2009 Romney Pushes Individual Mandate

Tomorrow is Super Tuesday and living near Ohio, we’ve been inundated with campaign ads for the wealthiest Republican running for the presidential nomination.  In many of these ads, former Massachusetts Governor Mitt Romney says that the first thing he will do as president is to abolish Obamacare.

I’ve seen numerous reports and comments by Romney stating that he is against the individual mandate that would force every American to either purchase health insurance or pay a penalty to the federal government for not being insured.  He wants voters to believe that he is really a conservative and wants what’s best for the American people.

In his ads, he also accuses Rick Santorum of being a Washington insider and caving into the politics as usual.  He wants us voters to believe that he will be different from both Obama and Santorum, but will he?

We all know that Obamacare was patterned directly after the state insurance program known as Romneycare that was forced on the citizens of Massachusetts while Romney served as their liberal governor.  But did you know that as little as two and half years ago, Romney was still abdicating the individual mandate?

In July of 2009, Romney told USA Today that he supported the individual mandate.  In typical political fashion, it seems that interview has disappeared from the USA Today web page as well as from a number of other internet postings.  However, if you dig deep enough you can still manage to find this condemning interview.  Here is an excerpt of that interview that Mitt Romney does not want you to see,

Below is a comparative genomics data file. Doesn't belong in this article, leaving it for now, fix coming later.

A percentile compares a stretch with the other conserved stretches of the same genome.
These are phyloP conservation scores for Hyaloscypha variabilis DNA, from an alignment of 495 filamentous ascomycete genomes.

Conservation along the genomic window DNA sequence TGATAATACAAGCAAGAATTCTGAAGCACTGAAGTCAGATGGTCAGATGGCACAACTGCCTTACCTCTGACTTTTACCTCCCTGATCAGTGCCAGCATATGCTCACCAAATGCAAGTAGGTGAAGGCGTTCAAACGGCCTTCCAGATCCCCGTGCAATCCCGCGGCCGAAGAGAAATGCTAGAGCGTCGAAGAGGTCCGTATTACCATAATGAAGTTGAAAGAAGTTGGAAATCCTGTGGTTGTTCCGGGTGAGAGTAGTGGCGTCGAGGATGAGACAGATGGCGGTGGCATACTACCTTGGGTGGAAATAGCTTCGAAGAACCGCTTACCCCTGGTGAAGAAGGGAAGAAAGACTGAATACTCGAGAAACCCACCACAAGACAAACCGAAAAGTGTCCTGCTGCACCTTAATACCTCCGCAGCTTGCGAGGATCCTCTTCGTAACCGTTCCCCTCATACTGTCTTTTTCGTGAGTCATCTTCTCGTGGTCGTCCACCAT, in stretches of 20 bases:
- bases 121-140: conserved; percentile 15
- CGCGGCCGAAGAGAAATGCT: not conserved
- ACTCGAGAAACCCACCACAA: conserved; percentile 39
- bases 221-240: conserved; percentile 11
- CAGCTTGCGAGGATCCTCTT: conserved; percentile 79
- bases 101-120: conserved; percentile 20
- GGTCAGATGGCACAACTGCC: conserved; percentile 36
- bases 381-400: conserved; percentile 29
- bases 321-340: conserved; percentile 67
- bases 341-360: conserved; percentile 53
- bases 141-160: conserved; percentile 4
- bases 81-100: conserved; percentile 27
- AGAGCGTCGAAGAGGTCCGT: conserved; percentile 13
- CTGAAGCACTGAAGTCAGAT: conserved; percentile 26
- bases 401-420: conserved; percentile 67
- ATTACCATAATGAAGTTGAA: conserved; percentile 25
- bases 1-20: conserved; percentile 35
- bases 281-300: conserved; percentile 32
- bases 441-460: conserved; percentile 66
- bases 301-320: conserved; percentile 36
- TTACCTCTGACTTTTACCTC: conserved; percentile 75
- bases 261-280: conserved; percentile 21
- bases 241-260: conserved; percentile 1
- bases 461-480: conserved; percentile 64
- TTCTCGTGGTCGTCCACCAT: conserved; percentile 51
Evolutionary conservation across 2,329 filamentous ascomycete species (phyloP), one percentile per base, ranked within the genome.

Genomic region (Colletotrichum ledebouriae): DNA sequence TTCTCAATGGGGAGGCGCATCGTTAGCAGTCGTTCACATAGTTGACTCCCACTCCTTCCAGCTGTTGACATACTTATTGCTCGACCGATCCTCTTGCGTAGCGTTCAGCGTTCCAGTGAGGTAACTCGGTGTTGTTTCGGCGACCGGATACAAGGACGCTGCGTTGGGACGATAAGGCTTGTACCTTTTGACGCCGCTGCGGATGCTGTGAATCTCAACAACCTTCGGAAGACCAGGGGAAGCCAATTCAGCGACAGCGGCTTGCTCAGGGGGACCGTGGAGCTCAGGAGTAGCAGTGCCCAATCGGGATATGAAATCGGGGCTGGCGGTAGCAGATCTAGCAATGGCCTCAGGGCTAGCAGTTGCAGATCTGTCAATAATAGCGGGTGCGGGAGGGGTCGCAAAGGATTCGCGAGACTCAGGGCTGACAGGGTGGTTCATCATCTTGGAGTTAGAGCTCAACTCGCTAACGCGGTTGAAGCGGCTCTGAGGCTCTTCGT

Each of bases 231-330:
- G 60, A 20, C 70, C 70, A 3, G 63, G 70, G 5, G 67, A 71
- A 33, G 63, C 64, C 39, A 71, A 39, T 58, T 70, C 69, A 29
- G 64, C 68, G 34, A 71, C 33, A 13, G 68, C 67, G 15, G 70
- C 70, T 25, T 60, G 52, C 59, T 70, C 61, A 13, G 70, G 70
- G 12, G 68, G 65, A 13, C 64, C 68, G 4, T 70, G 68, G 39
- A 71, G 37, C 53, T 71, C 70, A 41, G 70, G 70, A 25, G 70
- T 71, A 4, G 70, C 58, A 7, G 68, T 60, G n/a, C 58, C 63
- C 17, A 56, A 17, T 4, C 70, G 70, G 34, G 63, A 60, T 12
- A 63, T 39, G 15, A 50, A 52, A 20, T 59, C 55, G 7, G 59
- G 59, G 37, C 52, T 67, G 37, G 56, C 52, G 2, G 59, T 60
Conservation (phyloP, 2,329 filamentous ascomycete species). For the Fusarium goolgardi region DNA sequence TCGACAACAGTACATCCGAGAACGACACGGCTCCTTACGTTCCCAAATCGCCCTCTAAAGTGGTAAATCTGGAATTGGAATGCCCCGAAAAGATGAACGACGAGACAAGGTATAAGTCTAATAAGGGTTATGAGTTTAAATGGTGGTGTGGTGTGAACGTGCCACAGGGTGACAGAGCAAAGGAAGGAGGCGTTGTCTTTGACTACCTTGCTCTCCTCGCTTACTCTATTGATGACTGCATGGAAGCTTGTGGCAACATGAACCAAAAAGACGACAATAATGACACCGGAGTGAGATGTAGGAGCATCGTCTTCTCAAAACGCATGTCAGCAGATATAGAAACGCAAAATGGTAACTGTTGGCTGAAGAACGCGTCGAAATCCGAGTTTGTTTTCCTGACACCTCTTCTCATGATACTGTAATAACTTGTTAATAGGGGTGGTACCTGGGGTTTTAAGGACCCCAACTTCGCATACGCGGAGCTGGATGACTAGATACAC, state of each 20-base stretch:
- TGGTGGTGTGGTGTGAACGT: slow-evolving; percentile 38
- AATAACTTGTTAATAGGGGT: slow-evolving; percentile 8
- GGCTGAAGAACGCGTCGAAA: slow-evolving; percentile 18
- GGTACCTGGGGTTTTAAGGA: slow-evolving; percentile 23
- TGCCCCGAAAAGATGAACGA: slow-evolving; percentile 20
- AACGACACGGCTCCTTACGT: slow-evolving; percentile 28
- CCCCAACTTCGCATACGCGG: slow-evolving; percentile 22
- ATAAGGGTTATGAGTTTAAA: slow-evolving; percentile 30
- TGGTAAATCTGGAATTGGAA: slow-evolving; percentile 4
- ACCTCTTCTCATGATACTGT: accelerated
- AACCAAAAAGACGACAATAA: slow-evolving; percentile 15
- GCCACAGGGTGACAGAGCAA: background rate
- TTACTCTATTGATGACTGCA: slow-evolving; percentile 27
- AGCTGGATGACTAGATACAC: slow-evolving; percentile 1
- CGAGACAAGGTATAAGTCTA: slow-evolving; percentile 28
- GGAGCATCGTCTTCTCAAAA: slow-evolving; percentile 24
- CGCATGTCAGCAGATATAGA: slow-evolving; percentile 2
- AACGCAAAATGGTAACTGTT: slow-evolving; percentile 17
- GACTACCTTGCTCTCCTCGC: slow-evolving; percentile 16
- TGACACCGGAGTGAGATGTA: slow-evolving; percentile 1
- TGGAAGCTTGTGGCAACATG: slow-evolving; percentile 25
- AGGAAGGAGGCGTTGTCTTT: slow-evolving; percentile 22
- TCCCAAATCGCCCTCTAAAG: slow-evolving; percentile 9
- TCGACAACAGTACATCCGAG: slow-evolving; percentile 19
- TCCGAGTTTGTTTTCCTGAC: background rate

“Health care cannot be handled the same way as the stimulus and cap-and-trade bills. With those, the president stuck to the old style of lawmaking: He threw in every special favor imaginable, ground it up and crammed it through a partisan Democratic Congress. Health care is simply too important to the economy, to employment and to America’s families to be larded up and rushed through on an artificial deadline. There’s a better way. And the lessons we learned in Massachusetts could help Washington find it…

Our experience also demonstrates that getting every citizen insured doesn’t have to break the bank. First, we established incentives for those who were uninsured to buy insurance. Using tax penalties, as we did, or tax credits, as others have proposed, encourages “free riders” to take responsibility for themselves rather than pass their medical costs on to others. This doesn’t cost the government a single dollar. Second, we helped pay for our new program by ending an old one — something government should do more often. The federal government sends an estimated $42 billion to hospitals that care for the poor: Use those funds instead to help the poor buy private insurance, as we did.”

Ladies and gentlemen, you’ve all heard the saying that leopard can’t change its spots, and I see Mitt Romney as that leopard that wants you to believe the spots have changed to stripes, but when you look close enough, you not only see the spots, but you are liable to get clawed or bitten by his lies and deception.